The audience observations may give real insights into how our body makes meaning, even when standing still. Often students in the audience capture the boredom, but will sense the rising feeling of being unsettled, as a result of being intently watched. These are the subtle characteristics that lead to a more nuanced and sophisticated sense of performance.
Small changes in body language that convey different emotions are not only useful for dance or drama performance, but will assist children in learning about unspoken ways of communicating. A student standing with their arms folded in this activity may be interpreted as bored but also may communicate anger.
Depending on the learning outcome you wish to achieve, the discussion after this dance activity may be lead in many directions.
Dance Game for Improvisation- One Movement Story
Children often struggle with dance improvisation, even though they may be quite advanced in their technical skills. For many of these children their experience of dance is being told what movements to do.
It also is common for children to move in unison with many other dancers. The skill of dancing in perfect unison is highly admired in many genres of dance, but may be limiting for children’s individual creativity in a dance education context.
This dance activity is about the students finding individual movement for themselves and learning as they go. It encourages each student to find their own movement rather than duplicating the teacher or other students. It is important that the teacher refrains from saying too much and instead lets the activity run its course.
As the students act and react within the activity, the teacher needs to observe the pace of the activity. If it begins to slow down then the teacher will have to reset and start again.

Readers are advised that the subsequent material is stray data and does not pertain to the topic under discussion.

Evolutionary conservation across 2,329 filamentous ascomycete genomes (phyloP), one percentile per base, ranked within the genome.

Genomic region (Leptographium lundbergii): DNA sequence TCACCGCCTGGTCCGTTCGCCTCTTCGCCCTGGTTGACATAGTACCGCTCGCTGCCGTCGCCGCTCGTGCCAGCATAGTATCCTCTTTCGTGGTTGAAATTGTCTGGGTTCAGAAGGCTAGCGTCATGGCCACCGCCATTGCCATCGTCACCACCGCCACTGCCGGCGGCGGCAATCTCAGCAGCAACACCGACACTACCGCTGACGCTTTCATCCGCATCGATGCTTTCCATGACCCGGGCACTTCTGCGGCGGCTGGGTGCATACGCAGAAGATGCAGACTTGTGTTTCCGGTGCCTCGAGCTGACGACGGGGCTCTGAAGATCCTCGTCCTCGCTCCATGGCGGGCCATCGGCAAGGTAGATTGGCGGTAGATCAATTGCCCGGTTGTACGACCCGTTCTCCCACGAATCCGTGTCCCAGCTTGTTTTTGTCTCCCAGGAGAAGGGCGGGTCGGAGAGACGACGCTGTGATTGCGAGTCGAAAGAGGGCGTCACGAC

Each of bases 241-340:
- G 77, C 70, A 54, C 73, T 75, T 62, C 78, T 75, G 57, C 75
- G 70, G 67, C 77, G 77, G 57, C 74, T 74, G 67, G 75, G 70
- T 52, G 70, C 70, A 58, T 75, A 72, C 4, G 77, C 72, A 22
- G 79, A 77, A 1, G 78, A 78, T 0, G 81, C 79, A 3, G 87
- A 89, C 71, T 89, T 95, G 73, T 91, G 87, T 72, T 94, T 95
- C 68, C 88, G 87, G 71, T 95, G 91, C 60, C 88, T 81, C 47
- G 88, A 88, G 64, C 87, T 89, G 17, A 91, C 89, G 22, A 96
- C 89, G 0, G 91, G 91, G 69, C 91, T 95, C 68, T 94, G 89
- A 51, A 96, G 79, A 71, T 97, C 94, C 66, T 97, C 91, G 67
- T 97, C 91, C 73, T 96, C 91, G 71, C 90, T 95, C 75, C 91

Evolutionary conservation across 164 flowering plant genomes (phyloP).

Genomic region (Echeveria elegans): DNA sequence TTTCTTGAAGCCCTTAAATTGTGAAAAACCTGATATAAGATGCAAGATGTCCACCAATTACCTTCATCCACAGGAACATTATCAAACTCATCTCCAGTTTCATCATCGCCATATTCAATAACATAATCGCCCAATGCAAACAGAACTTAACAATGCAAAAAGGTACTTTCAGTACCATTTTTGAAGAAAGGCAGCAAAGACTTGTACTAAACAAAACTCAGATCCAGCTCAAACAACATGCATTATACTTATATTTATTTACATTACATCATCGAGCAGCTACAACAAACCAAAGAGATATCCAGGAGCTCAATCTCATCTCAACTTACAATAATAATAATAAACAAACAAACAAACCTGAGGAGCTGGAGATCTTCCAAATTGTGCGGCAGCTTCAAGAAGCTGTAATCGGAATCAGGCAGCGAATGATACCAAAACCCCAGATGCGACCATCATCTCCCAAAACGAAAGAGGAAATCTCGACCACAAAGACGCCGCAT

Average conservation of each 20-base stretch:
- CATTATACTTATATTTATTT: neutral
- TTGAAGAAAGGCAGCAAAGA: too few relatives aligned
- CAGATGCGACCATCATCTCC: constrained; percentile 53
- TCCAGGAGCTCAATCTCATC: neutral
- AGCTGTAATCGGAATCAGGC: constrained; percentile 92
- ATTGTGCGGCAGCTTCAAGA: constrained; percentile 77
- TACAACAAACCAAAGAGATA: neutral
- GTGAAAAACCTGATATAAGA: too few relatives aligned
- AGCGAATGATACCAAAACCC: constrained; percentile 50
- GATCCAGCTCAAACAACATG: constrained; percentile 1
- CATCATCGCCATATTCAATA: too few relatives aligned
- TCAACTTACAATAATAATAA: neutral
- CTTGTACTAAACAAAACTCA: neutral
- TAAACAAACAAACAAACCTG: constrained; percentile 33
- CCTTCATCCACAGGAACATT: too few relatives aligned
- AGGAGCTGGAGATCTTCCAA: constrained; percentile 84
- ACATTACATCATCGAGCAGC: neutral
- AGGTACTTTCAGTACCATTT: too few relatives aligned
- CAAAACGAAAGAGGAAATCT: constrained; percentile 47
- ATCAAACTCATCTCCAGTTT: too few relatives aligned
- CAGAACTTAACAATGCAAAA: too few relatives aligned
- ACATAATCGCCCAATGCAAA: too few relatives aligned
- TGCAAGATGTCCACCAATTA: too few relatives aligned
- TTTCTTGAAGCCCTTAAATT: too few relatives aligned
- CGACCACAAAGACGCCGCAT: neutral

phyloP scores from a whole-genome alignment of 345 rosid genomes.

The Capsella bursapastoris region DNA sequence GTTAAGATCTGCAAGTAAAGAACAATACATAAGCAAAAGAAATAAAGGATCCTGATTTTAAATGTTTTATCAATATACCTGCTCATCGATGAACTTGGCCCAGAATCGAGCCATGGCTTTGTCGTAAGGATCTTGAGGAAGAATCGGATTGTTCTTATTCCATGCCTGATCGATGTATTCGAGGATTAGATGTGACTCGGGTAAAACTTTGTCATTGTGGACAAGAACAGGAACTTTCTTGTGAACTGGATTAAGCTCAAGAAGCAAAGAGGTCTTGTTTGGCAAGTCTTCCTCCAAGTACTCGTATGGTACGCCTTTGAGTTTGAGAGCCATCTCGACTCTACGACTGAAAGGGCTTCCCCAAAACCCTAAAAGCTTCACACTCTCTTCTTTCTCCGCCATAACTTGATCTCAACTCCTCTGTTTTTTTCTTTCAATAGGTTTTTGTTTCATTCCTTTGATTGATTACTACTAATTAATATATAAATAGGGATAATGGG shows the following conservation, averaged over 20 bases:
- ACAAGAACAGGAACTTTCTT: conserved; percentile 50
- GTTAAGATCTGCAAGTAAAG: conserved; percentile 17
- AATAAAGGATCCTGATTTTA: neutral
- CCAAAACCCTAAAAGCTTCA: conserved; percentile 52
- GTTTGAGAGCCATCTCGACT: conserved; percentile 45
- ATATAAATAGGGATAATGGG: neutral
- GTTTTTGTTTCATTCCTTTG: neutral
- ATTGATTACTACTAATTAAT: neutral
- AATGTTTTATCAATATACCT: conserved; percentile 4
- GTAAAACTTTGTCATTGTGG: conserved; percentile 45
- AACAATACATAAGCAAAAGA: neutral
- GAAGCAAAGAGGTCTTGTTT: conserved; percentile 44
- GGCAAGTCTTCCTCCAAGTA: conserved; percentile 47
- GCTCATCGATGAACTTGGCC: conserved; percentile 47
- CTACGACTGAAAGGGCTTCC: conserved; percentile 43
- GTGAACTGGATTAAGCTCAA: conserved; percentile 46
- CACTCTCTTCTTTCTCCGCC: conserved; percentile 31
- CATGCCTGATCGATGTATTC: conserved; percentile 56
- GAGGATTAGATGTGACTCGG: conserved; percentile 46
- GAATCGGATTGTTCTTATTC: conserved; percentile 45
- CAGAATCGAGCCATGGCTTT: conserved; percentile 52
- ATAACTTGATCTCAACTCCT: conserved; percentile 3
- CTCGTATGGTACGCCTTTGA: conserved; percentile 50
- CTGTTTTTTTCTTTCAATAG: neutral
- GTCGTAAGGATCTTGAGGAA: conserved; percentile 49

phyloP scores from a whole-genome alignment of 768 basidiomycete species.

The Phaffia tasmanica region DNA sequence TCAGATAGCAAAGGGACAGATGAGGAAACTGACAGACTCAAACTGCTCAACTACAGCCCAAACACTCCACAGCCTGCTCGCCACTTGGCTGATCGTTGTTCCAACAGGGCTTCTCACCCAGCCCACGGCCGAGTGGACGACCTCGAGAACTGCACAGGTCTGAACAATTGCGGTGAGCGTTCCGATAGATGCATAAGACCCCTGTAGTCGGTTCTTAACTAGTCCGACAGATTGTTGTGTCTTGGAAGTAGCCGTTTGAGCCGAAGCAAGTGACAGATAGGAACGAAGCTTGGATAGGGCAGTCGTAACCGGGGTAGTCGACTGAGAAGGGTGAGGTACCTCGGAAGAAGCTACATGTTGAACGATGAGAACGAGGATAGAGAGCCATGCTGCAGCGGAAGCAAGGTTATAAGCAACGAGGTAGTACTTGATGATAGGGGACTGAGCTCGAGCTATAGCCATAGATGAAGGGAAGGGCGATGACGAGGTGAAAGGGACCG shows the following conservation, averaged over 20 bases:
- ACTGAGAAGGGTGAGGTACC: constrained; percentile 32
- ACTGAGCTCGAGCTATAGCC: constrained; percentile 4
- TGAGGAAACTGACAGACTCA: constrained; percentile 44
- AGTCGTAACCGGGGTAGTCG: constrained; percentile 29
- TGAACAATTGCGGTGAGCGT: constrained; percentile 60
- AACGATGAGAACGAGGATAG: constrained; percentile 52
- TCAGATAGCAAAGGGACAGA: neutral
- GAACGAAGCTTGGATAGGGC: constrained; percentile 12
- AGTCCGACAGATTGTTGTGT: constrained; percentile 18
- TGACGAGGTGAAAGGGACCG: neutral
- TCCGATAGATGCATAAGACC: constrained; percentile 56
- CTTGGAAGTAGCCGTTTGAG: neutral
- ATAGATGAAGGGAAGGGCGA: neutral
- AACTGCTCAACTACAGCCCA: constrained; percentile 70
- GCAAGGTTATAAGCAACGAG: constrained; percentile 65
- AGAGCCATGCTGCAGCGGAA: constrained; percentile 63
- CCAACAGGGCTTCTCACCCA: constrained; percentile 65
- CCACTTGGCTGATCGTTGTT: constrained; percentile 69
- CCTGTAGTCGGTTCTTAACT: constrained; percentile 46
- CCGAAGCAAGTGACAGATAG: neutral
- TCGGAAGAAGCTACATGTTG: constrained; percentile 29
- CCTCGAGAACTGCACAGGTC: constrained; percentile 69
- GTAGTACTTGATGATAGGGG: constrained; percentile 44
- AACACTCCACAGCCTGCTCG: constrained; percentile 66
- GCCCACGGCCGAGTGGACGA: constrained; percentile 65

The dance activity
In a circle, each dancer creates a movement. The next dancer uses the end of that movement to start their movement. Begin by explaining that it could be about body parts leading into the next movement. Alternatively, the previous movement could finish on a low level, so the next dancer must start at a low level.
Repeat this several times, until each child understands the idea behind the game. Then introduce emotions into each movement. For an example, one dancer may have a movement that is fierce, powerful and angry. The next dancer may choose to react with a similar emotion and movement dynamic or contrast by doing a caring, gentle and calming movement. Putting water on the fire of the previous dancer.
Remember that these movements will start out quite simple but as the movements go around the circle several times the story will become more complex and so too will the movements. Some children will choose to extend their movements but other may keep them brief, both are appropriate in this activity.
When reflecting after this activity I am often surprised at how complex the stories are that the children have created in their minds as they do their movements. Each child will have a different take on the meaning of the movements from the circle.
Some questions that can go a littler deeper may be about how difficult they found it to be part of an unplanned story that was being devised with out any words. You may also like to discuss any challenges your students had about going into a performance, even though it was just with the class, without any planning.
This dance game is a great opportunity to talk about the role of exploring improvisational movement for choreography as opposed to rehearsing for performance.
You may like to try a written reflection after the discussion where the children write their own interpretation of the circle dance into a story. Using the descriptions of their emotional responses that emerge through the discussion makes their stories not only more creative but encourages a broad use of descriptive vocabulary.
These activities where devised with dance in mind, but both could easily be used for the drama classroom. They support a safe, creative and sharing Arts learning environment that privileges curiosity and inventiveness.
Each play-based dance activity is adaptable to a range of learning outcomes and are suited to upper Primary and Middle school students. Learning through play is rewarding for all age groups.